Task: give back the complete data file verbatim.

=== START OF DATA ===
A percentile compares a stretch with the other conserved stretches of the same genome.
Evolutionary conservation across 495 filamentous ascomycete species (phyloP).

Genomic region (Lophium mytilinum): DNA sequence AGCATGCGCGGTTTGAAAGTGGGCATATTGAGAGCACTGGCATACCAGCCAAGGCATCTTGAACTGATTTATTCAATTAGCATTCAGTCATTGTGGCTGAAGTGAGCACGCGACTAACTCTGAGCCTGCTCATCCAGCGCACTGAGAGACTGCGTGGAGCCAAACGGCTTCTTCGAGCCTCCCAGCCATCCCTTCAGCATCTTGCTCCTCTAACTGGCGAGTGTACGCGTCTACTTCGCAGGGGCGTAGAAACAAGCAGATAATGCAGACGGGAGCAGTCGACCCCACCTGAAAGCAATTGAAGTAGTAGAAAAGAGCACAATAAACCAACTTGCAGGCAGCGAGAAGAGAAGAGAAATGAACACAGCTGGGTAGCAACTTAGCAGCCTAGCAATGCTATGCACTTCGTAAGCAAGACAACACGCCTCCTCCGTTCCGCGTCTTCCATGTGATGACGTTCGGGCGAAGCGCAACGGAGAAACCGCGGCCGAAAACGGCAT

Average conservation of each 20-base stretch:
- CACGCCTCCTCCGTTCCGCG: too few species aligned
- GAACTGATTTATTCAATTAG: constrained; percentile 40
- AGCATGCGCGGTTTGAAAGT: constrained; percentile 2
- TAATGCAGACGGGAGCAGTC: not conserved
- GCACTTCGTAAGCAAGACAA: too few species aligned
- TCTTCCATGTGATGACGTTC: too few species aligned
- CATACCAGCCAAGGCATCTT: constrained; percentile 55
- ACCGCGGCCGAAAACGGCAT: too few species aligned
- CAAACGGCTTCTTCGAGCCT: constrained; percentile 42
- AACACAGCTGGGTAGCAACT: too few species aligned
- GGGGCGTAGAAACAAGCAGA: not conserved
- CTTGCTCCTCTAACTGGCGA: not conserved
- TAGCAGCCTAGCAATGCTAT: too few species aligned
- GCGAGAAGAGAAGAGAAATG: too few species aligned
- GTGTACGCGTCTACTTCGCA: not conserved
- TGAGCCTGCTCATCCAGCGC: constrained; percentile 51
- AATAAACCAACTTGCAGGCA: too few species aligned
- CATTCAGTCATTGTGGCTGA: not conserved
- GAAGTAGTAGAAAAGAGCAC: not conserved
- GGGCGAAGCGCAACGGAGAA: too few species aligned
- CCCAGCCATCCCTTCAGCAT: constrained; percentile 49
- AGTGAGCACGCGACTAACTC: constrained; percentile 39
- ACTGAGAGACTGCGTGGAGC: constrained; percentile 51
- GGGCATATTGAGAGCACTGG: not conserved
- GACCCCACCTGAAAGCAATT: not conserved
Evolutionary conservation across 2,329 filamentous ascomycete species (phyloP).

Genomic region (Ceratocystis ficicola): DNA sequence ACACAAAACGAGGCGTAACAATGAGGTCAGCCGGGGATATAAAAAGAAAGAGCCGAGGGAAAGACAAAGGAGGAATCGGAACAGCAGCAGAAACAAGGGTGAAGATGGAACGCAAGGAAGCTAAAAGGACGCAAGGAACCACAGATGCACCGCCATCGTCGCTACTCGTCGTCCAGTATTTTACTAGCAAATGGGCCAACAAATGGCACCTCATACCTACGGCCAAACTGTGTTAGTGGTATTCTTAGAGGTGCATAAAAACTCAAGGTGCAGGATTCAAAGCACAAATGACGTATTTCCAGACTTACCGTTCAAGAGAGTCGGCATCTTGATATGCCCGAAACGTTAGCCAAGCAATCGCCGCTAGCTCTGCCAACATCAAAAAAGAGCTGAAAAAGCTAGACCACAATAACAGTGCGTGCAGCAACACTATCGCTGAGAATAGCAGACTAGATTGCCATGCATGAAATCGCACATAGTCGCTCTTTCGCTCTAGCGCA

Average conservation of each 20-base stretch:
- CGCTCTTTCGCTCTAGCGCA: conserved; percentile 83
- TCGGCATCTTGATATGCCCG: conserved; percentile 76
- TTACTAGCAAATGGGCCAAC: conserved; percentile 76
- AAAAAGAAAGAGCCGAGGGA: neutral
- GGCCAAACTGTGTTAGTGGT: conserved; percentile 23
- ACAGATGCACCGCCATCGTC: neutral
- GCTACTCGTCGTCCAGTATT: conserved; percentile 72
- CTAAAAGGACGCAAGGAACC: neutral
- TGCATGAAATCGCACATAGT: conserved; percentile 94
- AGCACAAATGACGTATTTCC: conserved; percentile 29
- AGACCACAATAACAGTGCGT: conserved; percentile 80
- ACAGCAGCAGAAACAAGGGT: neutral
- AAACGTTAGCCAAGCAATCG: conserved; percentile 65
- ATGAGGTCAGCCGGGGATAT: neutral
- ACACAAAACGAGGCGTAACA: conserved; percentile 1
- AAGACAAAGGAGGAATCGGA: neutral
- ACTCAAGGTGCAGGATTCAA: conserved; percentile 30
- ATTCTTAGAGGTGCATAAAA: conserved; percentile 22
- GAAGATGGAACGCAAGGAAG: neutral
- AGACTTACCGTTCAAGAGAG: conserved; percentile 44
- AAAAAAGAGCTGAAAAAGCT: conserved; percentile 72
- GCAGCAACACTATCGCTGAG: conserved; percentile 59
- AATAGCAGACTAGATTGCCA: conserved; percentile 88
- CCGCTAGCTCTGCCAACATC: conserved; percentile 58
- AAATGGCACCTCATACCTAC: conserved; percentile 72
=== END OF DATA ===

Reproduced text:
A percentile compares a stretch with the other conserved stretches of the same genome.
Evolutionary conservation across 495 filamentous ascomycete species (phyloP).

Genomic region (Lophium mytilinum): DNA sequence AGCATGCGCGGTTTGAAAGTGGGCATATTGAGAGCACTGGCATACCAGCCAAGGCATCTTGAACTGATTTATTCAATTAGCATTCAGTCATTGTGGCTGAAGTGAGCACGCGACTAACTCTGAGCCTGCTCATCCAGCGCACTGAGAGACTGCGTGGAGCCAAACGGCTTCTTCGAGCCTCCCAGCCATCCCTTCAGCATCTTGCTCCTCTAACTGGCGAGTGTACGCGTCTACTTCGCAGGGGCGTAGAAACAAGCAGATAATGCAGACGGGAGCAGTCGACCCCACCTGAAAGCAATTGAAGTAGTAGAAAAGAGCACAATAAACCAACTTGCAGGCAGCGAGAAGAGAAGAGAAATGAACACAGCTGGGTAGCAACTTAGCAGCCTAGCAATGCTATGCACTTCGTAAGCAAGACAACACGCCTCCTCCGTTCCGCGTCTTCCATGTGATGACGTTCGGGCGAAGCGCAACGGAGAAACCGCGGCCGAAAACGGCAT

Average conservation of each 20-base stretch:
- CACGCCTCCTCCGTTCCGCG: too few species aligned
- GAACTGATTTATTCAATTAG: constrained; percentile 40
- AGCATGCGCGGTTTGAAAGT: constrained; percentile 2
- TAATGCAGACGGGAGCAGTC: not conserved
- GCACTTCGTAAGCAAGACAA: too few species aligned
- TCTTCCATGTGATGACGTTC: too few species aligned
- CATACCAGCCAAGGCATCTT: constrained; percentile 55
- ACCGCGGCCGAAAACGGCAT: too few species aligned
- CAAACGGCTTCTTCGAGCCT: constrained; percentile 42
- AACACAGCTGGGTAGCAACT: too few species aligned
- GGGGCGTAGAAACAAGCAGA: not conserved
- CTTGCTCCTCTAACTGGCGA: not conserved
- TAGCAGCCTAGCAATGCTAT: too few species aligned
- GCGAGAAGAGAAGAGAAATG: too few species aligned
- GTGTACGCGTCTACTTCGCA: not conserved
- TGAGCCTGCTCATCCAGCGC: constrained; percentile 51
- AATAAACCAACTTGCAGGCA: too few species aligned
- CATTCAGTCATTGTGGCTGA: not conserved
- GAAGTAGTAGAAAAGAGCAC: not conserved
- GGGCGAAGCGCAACGGAGAA: too few species aligned
- CCCAGCCATCCCTTCAGCAT: constrained; percentile 49
- AGTGAGCACGCGACTAACTC: constrained; percentile 39
- ACTGAGAGACTGCGTGGAGC: constrained; percentile 51
- GGGCATATTGAGAGCACTGG: not conserved
- GACCCCACCTGAAAGCAATT: not conserved
Evolutionary conservation across 2,329 filamentous ascomycete species (phyloP).

Genomic region (Ceratocystis ficicola): DNA sequence ACACAAAACGAGGCGTAACAATGAGGTCAGCCGGGGATATAAAAAGAAAGAGCCGAGGGAAAGACAAAGGAGGAATCGGAACAGCAGCAGAAACAAGGGTGAAGATGGAACGCAAGGAAGCTAAAAGGACGCAAGGAACCACAGATGCACCGCCATCGTCGCTACTCGTCGTCCAGTATTTTACTAGCAAATGGGCCAACAAATGGCACCTCATACCTACGGCCAAACTGTGTTAGTGGTATTCTTAGAGGTGCATAAAAACTCAAGGTGCAGGATTCAAAGCACAAATGACGTATTTCCAGACTTACCGTTCAAGAGAGTCGGCATCTTGATATGCCCGAAACGTTAGCCAAGCAATCGCCGCTAGCTCTGCCAACATCAAAAAAGAGCTGAAAAAGCTAGACCACAATAACAGTGCGTGCAGCAACACTATCGCTGAGAATAGCAGACTAGATTGCCATGCATGAAATCGCACATAGTCGCTCTTTCGCTCTAGCGCA

Average conservation of each 20-base stretch:
- CGCTCTTTCGCTCTAGCGCA: conserved; percentile 83
- TCGGCATCTTGATATGCCCG: conserved; percentile 76
- TTACTAGCAAATGGGCCAAC: conserved; percentile 76
- AAAAAGAAAGAGCCGAGGGA: neutral
- GGCCAAACTGTGTTAGTGGT: conserved; percentile 23
- ACAGATGCACCGCCATCGTC: neutral
- GCTACTCGTCGTCCAGTATT: conserved; percentile 72
- CTAAAAGGACGCAAGGAACC: neutral
- TGCATGAAATCGCACATAGT: conserved; percentile 94
- AGCACAAATGACGTATTTCC: conserved; percentile 29
- AGACCACAATAACAGTGCGT: conserved; percentile 80
- ACAGCAGCAGAAACAAGGGT: neutral
- AAACGTTAGCCAAGCAATCG: conserved; percentile 65
- ATGAGGTCAGCCGGGGATAT: neutral
- ACACAAAACGAGGCGTAACA: conserved; percentile 1
- AAGACAAAGGAGGAATCGGA: neutral
- ACTCAAGGTGCAGGATTCAA: conserved; percentile 30
- ATTCTTAGAGGTGCATAAAA: conserved; percentile 22
- GAAGATGGAACGCAAGGAAG: neutral
- AGACTTACCGTTCAAGAGAG: conserved; percentile 44
- AAAAAAGAGCTGAAAAAGCT: conserved; percentile 72
- GCAGCAACACTATCGCTGAG: conserved; percentile 59
- AATAGCAGACTAGATTGCCA: conserved; percentile 88
- CCGCTAGCTCTGCCAACATC: conserved; percentile 58
- AAATGGCACCTCATACCTAC: conserved; percentile 72